Nick was home on leave by 7 July 1942 and was thought to be stationed in northern coastal B. C. *4 While they were on leave, the planes were turned over to another squadron.

The first seven Kittyhawks left for Umnak on 13 July 1942, only five made it safely. When two replacements and five more planes left 18 July 1942, only one arrived safely. With the inclement weather, low cloud, fog and uncharted mountains, the pilots became disoriented. Four, including the squadron leader, crashed into the mountain and one was thought to have become lost and ran out of fuel over the water.

25 September 1942, in their first offensive, four of the Kittyhawks were fighter cover for the bombers attacking Japanese installations. It was also on this sortie their Squadron Leader Boomer was credited with being the only RCAF pilot to shoot down a Japanese plane, the Nakajima A6M2-N, a float-equipped-like "Zero". *2

Nick was in Alaska in November 1942. From stories of his time in the Aleutian Islands when the squadron was relieved, only two aircraft remained seviceable. His was one,....and an attest to his flying skills. Bad weather and fog being the worst problem. I recall hearing a statistic from an ex Air Marshal many years ago that 84 percent of all aircrew fatalities were the result of accidents. *3

2 March 1943, Nick became a Warrant Officer.

When the Japanese were pushed out of the Aleutians, Nick was among those who were home by August 1943. *4 Some of the squadron returned to Patricia Bay 14 September 1943 and some were transferred to Kodiak to defend the naval base.

Nick, after receiving his commission October 1943, visited his sister, Mrs. Joe Small, of Powell River Nov 1943.*11 "He was at the Paper Makers' New Year's Ball held in Dwight Hall. He looked strikingly handsome in his officer's uniform. That winter, before leaving for overseas duty, Nick and his wingman paid Powell River a last visit in the form of an aerial display in their P-40 Kittyhawk fighter. In the finale, they bid goodbye by flying between the paper mill's twin smoke stacks that were at that time a landmark of the town. I heard later they were reprimanded for breaking Air Force regulations.....indeed. It was quite a show!" *3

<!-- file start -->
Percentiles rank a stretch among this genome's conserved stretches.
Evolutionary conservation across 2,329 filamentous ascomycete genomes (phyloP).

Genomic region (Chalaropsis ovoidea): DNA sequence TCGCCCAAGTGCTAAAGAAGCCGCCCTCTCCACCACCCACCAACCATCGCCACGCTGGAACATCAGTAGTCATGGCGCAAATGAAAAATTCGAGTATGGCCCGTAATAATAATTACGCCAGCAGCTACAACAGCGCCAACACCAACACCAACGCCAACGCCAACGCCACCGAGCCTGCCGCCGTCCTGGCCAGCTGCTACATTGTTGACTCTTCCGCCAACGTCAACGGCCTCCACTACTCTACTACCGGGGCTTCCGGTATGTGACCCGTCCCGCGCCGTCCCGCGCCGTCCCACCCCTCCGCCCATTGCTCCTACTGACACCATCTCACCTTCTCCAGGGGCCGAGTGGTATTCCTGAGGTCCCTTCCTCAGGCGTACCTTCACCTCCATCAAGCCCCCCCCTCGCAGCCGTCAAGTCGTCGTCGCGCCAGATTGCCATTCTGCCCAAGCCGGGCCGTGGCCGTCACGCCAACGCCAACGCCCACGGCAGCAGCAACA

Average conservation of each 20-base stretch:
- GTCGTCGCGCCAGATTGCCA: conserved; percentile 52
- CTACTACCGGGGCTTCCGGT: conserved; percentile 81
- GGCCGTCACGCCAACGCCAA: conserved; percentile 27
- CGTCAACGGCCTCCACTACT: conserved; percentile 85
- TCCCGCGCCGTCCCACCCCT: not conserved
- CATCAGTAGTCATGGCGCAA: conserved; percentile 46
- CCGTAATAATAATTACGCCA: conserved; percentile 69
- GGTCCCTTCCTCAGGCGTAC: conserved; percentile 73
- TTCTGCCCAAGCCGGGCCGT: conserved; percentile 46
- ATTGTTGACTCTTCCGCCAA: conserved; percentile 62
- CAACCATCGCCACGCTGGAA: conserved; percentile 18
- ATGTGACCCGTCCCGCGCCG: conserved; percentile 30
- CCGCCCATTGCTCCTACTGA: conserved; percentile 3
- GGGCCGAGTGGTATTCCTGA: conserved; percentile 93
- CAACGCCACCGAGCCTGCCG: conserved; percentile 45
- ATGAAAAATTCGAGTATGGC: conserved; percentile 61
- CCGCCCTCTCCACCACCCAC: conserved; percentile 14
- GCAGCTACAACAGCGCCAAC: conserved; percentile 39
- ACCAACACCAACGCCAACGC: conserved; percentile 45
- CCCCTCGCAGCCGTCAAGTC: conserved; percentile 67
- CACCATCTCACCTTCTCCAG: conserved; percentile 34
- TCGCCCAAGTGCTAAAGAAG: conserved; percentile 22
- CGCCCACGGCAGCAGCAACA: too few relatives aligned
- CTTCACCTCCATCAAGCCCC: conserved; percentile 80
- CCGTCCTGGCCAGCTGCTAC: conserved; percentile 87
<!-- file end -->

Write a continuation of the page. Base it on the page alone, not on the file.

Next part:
The squadron left Patricia Bay 15 January 1944 to join the European campaign. On their way to England, they learned their squadron had been renamed 440 (Beaver) Squadron, part of the RAF.

They arrived in Ayr, Scotland 8 February 1944 and Flight Officer (Pilot) Nick Stusiak was among them. *4. From February to April 1944, the squadron trained on the Hawker Hurricanes and, when they became available, the Hawker Typhoons, remaining with them until August 1945. The Typhoons were fighter bombers that carried 500 pound bombs under each wing and after improvements were made, they carried 1000 pound bombs. *5 The planes made steep dives, firing rockets at and damaging targets, but they, in turn, became targets for heavy flak.